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  1. saltsaint's Avatar
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       #1  
    Hello everybody,
    I'm involved in a small project with my coleagues, that aims to controll an electrical motor - 12V - using the TouchPad.
    Because I do not know if such a thing is possible, the first think that I kindly want to ask is if such a thing is realistic.

    If yes, here is the brief description of the project:
    - we want to controll the speed of the motor via webOS interface
    - set the working hours (i.e. from 9 a.m. to 5 p.m.) and within this schedule, set the number of minutes when the motor is working or not (i.e. work 3 minutes, rest 2 minutes)
    Basically, the TouchPad will serve as interface to controll the behaviour of the small motor.

    Please be so kind and understand our limited knowledge in programing software - we are students in an engineering University - and for this reason probably we will need basic explanations before anything.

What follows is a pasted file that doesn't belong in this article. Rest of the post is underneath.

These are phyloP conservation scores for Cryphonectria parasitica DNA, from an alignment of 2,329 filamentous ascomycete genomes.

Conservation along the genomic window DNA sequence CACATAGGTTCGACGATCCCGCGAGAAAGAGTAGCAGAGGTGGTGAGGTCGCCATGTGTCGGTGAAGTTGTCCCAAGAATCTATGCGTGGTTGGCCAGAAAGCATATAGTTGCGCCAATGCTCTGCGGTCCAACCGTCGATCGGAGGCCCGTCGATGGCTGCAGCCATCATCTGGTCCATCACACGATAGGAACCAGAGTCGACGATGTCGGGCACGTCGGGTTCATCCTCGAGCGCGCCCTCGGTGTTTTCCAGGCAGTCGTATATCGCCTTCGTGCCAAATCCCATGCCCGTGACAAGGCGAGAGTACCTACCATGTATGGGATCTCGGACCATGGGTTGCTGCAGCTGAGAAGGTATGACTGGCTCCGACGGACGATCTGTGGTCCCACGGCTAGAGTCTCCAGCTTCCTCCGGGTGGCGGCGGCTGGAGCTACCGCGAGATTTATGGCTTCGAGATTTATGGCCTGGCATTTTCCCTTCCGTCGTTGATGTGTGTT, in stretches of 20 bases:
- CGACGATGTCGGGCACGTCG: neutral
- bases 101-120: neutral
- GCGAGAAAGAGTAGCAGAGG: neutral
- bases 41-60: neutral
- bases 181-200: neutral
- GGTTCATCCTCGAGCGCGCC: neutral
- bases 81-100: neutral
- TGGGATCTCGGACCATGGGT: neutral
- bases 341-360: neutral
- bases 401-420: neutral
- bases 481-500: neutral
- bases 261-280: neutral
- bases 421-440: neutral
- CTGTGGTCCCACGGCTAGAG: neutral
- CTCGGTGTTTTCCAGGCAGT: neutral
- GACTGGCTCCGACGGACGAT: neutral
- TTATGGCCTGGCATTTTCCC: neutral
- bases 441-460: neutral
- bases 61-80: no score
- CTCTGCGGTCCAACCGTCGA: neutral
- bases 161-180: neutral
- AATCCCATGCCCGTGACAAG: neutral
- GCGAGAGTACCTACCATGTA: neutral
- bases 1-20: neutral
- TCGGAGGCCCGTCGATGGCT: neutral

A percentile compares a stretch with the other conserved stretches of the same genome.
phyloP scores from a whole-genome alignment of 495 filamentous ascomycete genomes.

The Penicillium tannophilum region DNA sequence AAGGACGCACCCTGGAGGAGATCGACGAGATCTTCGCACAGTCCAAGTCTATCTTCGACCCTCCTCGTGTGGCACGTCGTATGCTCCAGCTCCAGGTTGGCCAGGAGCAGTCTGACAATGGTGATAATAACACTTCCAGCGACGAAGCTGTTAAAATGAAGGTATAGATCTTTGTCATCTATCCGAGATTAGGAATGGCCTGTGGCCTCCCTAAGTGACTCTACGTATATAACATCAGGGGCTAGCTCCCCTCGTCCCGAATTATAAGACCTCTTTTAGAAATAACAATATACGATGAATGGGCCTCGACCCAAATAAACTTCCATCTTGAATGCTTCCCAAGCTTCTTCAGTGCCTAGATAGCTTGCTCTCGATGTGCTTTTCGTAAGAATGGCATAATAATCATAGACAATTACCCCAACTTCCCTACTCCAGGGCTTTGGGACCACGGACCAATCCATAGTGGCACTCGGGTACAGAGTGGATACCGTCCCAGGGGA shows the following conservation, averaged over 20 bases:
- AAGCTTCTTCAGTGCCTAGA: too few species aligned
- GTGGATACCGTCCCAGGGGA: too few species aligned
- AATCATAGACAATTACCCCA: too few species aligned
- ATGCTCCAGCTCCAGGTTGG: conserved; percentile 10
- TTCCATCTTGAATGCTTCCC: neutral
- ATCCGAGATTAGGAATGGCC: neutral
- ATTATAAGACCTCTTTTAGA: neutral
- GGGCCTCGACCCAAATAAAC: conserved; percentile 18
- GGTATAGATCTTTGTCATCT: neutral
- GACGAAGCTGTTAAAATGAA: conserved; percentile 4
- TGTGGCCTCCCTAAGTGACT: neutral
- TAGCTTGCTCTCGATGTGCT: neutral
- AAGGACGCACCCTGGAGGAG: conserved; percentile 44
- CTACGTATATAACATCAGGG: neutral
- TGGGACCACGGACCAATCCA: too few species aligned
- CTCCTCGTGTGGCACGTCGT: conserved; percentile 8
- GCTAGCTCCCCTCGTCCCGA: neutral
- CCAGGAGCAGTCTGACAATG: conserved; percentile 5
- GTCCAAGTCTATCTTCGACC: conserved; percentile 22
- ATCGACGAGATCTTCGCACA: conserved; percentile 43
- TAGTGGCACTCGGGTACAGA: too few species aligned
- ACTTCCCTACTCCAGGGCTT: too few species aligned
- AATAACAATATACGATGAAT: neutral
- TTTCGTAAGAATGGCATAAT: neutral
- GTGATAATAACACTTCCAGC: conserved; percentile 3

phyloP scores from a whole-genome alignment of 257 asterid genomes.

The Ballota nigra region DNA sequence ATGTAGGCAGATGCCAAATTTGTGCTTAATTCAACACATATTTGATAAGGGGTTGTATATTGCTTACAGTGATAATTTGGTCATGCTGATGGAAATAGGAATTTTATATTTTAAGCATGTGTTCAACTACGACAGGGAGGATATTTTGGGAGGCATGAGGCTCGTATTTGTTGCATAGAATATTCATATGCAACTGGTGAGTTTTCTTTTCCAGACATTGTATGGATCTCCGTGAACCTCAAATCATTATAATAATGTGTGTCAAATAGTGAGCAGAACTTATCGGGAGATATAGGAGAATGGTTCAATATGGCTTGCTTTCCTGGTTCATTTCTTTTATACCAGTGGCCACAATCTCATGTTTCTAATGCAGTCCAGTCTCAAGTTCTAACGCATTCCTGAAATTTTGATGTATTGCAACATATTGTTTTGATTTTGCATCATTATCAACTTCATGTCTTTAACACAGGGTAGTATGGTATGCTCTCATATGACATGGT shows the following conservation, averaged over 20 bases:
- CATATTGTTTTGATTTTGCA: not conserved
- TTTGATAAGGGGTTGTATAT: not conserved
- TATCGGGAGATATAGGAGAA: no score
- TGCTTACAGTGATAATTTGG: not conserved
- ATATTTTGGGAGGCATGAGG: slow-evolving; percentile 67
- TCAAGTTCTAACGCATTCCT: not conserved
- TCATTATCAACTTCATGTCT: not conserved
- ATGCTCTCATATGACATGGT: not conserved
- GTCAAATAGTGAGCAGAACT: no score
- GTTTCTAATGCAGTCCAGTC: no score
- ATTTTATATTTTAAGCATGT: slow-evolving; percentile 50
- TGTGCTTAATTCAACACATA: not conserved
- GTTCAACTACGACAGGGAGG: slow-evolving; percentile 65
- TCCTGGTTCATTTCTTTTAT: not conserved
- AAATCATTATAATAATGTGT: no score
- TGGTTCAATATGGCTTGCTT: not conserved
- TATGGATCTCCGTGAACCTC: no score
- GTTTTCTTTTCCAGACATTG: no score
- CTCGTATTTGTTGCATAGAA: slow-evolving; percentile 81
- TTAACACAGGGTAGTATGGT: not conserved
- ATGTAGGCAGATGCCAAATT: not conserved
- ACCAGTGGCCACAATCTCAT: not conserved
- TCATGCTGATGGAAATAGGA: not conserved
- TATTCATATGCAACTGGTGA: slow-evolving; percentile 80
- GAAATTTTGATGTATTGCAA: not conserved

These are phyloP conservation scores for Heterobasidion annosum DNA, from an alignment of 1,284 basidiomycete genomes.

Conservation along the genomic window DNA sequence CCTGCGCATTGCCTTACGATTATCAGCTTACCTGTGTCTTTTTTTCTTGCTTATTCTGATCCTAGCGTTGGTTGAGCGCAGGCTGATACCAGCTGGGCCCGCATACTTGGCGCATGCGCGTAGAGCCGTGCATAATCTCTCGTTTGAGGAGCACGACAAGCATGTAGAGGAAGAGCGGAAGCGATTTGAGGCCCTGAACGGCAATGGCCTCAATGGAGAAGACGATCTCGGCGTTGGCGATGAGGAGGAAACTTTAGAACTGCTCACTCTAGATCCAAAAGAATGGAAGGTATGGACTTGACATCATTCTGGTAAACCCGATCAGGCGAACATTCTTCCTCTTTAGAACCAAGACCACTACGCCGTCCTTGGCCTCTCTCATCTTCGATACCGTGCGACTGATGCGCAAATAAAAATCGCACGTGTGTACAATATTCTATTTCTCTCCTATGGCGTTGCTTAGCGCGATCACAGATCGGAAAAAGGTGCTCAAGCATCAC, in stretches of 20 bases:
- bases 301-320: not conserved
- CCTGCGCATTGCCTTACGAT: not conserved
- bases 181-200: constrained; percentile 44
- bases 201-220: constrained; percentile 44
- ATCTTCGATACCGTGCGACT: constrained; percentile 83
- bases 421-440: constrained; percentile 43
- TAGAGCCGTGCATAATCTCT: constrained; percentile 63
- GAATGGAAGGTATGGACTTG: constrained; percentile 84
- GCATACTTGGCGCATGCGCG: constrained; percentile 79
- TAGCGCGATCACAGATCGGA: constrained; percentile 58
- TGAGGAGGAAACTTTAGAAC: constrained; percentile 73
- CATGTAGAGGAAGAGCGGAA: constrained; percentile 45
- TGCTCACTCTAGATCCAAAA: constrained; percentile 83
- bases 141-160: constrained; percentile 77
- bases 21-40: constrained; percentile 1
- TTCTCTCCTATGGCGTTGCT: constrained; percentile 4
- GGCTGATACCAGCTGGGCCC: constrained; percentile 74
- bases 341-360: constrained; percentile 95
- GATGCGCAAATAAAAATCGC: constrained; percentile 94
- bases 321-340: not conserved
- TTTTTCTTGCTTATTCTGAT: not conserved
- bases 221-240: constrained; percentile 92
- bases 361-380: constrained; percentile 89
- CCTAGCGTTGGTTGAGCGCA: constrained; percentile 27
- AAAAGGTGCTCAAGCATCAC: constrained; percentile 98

Thank you
    Last edited by OldSkoolVWLover; 10/01/2012 at 12:37 PM. Reason: thread title fixed :)
  2. #2  
    You'd need some kind of controller for the motor... if that is controllable via serial port communication, you can plug it into a bluetooth adapter and create a virtual serial port link to the touchpad.
    On the touchpad you can then write an app that send command via the serial port to the motor, via this api: https://developer.palm.com/content/a...bluetooth.html

    I hope that helps you...

    If you have that setup, then JavaScript and HTML knowledge will be sufficient... the Enyo framework for the touchpad is REALLY easy to learn and a pleasure to use.
    There was somebody around in the developer forums that used touchpads (and bluetooth serial port protocol) to controll lego mindstorm things. So it is possible.
  3. saltsaint's Avatar
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       #3  
    Thanks a lot for your kind reply!

    We didn't consider the ideea with bluetooth because adaptor because there are literally no money for this project - all we got is a TouchPad donated by a mercyful soul.

    So, to complete my question, would it be possible to connect directly the TP to the motor and controll it? – one of my coleagues has already started to work to build an app.
    Thank you
  4. #4